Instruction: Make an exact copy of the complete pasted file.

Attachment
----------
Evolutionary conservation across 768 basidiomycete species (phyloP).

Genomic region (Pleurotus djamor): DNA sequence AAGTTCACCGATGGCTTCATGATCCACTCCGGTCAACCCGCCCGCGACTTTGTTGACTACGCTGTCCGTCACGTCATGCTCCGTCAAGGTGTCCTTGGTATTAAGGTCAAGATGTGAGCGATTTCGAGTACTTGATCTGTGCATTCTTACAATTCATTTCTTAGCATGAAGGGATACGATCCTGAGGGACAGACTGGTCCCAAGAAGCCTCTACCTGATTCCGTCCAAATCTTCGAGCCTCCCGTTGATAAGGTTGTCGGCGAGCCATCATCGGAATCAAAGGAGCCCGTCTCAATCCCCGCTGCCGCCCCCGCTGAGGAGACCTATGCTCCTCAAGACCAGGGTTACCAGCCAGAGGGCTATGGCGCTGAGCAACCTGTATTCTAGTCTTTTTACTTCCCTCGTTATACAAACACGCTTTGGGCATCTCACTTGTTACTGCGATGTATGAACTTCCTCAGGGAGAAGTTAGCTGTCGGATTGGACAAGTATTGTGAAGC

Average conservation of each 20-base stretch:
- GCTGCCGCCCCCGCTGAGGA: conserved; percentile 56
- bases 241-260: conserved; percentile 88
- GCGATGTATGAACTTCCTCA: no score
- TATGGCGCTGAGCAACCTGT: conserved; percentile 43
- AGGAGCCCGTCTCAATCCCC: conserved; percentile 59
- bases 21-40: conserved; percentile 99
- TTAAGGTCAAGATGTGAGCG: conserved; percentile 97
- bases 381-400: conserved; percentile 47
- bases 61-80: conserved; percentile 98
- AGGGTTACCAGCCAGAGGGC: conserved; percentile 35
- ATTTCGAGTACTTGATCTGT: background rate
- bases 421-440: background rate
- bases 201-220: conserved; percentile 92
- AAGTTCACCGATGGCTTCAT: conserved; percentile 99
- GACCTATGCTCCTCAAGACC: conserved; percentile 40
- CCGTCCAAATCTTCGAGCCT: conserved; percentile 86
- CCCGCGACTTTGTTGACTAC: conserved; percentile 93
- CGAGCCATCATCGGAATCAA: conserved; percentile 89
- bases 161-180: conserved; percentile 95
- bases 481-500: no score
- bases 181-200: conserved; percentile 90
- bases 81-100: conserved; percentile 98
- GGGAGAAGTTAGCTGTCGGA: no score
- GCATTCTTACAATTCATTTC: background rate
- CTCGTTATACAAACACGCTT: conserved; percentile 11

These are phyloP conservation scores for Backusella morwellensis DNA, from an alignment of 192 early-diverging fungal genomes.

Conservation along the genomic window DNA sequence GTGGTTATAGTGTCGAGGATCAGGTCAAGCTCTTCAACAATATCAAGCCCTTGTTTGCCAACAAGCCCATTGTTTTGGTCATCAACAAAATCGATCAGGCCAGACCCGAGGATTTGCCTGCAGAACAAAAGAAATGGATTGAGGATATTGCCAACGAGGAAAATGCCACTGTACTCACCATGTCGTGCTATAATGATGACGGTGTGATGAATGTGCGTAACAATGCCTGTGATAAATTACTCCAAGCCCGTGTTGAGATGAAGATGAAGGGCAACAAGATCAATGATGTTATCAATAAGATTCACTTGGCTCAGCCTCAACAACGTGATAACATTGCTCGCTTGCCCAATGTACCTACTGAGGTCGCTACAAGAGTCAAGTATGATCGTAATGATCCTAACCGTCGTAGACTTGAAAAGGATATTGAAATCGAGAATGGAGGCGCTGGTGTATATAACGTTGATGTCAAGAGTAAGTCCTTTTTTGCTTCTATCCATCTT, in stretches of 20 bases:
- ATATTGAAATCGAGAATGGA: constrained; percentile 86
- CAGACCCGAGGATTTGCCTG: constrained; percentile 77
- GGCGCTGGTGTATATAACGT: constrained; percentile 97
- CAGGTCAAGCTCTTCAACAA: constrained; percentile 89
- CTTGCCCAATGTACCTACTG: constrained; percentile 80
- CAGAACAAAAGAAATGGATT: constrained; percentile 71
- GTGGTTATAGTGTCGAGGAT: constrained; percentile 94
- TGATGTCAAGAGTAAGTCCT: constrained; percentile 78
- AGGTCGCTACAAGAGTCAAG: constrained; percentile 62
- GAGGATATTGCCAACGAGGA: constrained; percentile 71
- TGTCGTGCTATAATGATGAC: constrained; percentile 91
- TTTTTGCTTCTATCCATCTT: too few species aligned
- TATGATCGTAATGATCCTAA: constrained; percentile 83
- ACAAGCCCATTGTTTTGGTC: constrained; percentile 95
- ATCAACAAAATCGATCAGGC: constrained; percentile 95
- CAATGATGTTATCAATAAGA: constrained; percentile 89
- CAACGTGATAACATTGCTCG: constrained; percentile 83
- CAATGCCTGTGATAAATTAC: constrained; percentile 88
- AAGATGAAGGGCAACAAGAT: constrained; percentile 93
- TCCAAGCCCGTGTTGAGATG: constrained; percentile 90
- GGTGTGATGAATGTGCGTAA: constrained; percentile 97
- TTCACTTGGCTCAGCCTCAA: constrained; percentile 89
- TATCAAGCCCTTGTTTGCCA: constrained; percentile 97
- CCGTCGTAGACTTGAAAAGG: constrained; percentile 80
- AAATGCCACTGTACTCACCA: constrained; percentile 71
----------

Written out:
Evolutionary conservation across 768 basidiomycete species (phyloP).

Genomic region (Pleurotus djamor): DNA sequence AAGTTCACCGATGGCTTCATGATCCACTCCGGTCAACCCGCCCGCGACTTTGTTGACTACGCTGTCCGTCACGTCATGCTCCGTCAAGGTGTCCTTGGTATTAAGGTCAAGATGTGAGCGATTTCGAGTACTTGATCTGTGCATTCTTACAATTCATTTCTTAGCATGAAGGGATACGATCCTGAGGGACAGACTGGTCCCAAGAAGCCTCTACCTGATTCCGTCCAAATCTTCGAGCCTCCCGTTGATAAGGTTGTCGGCGAGCCATCATCGGAATCAAAGGAGCCCGTCTCAATCCCCGCTGCCGCCCCCGCTGAGGAGACCTATGCTCCTCAAGACCAGGGTTACCAGCCAGAGGGCTATGGCGCTGAGCAACCTGTATTCTAGTCTTTTTACTTCCCTCGTTATACAAACACGCTTTGGGCATCTCACTTGTTACTGCGATGTATGAACTTCCTCAGGGAGAAGTTAGCTGTCGGATTGGACAAGTATTGTGAAGC

Average conservation of each 20-base stretch:
- GCTGCCGCCCCCGCTGAGGA: conserved; percentile 56
- bases 241-260: conserved; percentile 88
- GCGATGTATGAACTTCCTCA: no score
- TATGGCGCTGAGCAACCTGT: conserved; percentile 43
- AGGAGCCCGTCTCAATCCCC: conserved; percentile 59
- bases 21-40: conserved; percentile 99
- TTAAGGTCAAGATGTGAGCG: conserved; percentile 97
- bases 381-400: conserved; percentile 47
- bases 61-80: conserved; percentile 98
- AGGGTTACCAGCCAGAGGGC: conserved; percentile 35
- ATTTCGAGTACTTGATCTGT: background rate
- bases 421-440: background rate
- bases 201-220: conserved; percentile 92
- AAGTTCACCGATGGCTTCAT: conserved; percentile 99
- GACCTATGCTCCTCAAGACC: conserved; percentile 40
- CCGTCCAAATCTTCGAGCCT: conserved; percentile 86
- CCCGCGACTTTGTTGACTAC: conserved; percentile 93
- CGAGCCATCATCGGAATCAA: conserved; percentile 89
- bases 161-180: conserved; percentile 95
- bases 481-500: no score
- bases 181-200: conserved; percentile 90
- bases 81-100: conserved; percentile 98
- GGGAGAAGTTAGCTGTCGGA: no score
- GCATTCTTACAATTCATTTC: background rate
- CTCGTTATACAAACACGCTT: conserved; percentile 11

These are phyloP conservation scores for Backusella morwellensis DNA, from an alignment of 192 early-diverging fungal genomes.

Conservation along the genomic window DNA sequence GTGGTTATAGTGTCGAGGATCAGGTCAAGCTCTTCAACAATATCAAGCCCTTGTTTGCCAACAAGCCCATTGTTTTGGTCATCAACAAAATCGATCAGGCCAGACCCGAGGATTTGCCTGCAGAACAAAAGAAATGGATTGAGGATATTGCCAACGAGGAAAATGCCACTGTACTCACCATGTCGTGCTATAATGATGACGGTGTGATGAATGTGCGTAACAATGCCTGTGATAAATTACTCCAAGCCCGTGTTGAGATGAAGATGAAGGGCAACAAGATCAATGATGTTATCAATAAGATTCACTTGGCTCAGCCTCAACAACGTGATAACATTGCTCGCTTGCCCAATGTACCTACTGAGGTCGCTACAAGAGTCAAGTATGATCGTAATGATCCTAACCGTCGTAGACTTGAAAAGGATATTGAAATCGAGAATGGAGGCGCTGGTGTATATAACGTTGATGTCAAGAGTAAGTCCTTTTTTGCTTCTATCCATCTT, in stretches of 20 bases:
- ATATTGAAATCGAGAATGGA: constrained; percentile 86
- CAGACCCGAGGATTTGCCTG: constrained; percentile 77
- GGCGCTGGTGTATATAACGT: constrained; percentile 97
- CAGGTCAAGCTCTTCAACAA: constrained; percentile 89
- CTTGCCCAATGTACCTACTG: constrained; percentile 80
- CAGAACAAAAGAAATGGATT: constrained; percentile 71
- GTGGTTATAGTGTCGAGGAT: constrained; percentile 94
- TGATGTCAAGAGTAAGTCCT: constrained; percentile 78
- AGGTCGCTACAAGAGTCAAG: constrained; percentile 62
- GAGGATATTGCCAACGAGGA: constrained; percentile 71
- TGTCGTGCTATAATGATGAC: constrained; percentile 91
- TTTTTGCTTCTATCCATCTT: too few species aligned
- TATGATCGTAATGATCCTAA: constrained; percentile 83
- ACAAGCCCATTGTTTTGGTC: constrained; percentile 95
- ATCAACAAAATCGATCAGGC: constrained; percentile 95
- CAATGATGTTATCAATAAGA: constrained; percentile 89
- CAACGTGATAACATTGCTCG: constrained; percentile 83
- CAATGCCTGTGATAAATTAC: constrained; percentile 88
- AAGATGAAGGGCAACAAGAT: constrained; percentile 93
- TCCAAGCCCGTGTTGAGATG: constrained; percentile 90
- GGTGTGATGAATGTGCGTAA: constrained; percentile 97
- TTCACTTGGCTCAGCCTCAA: constrained; percentile 89
- TATCAAGCCCTTGTTTGCCA: constrained; percentile 97
- CCGTCGTAGACTTGAAAAGG: constrained; percentile 80
- AAATGCCACTGTACTCACCA: constrained; percentile 71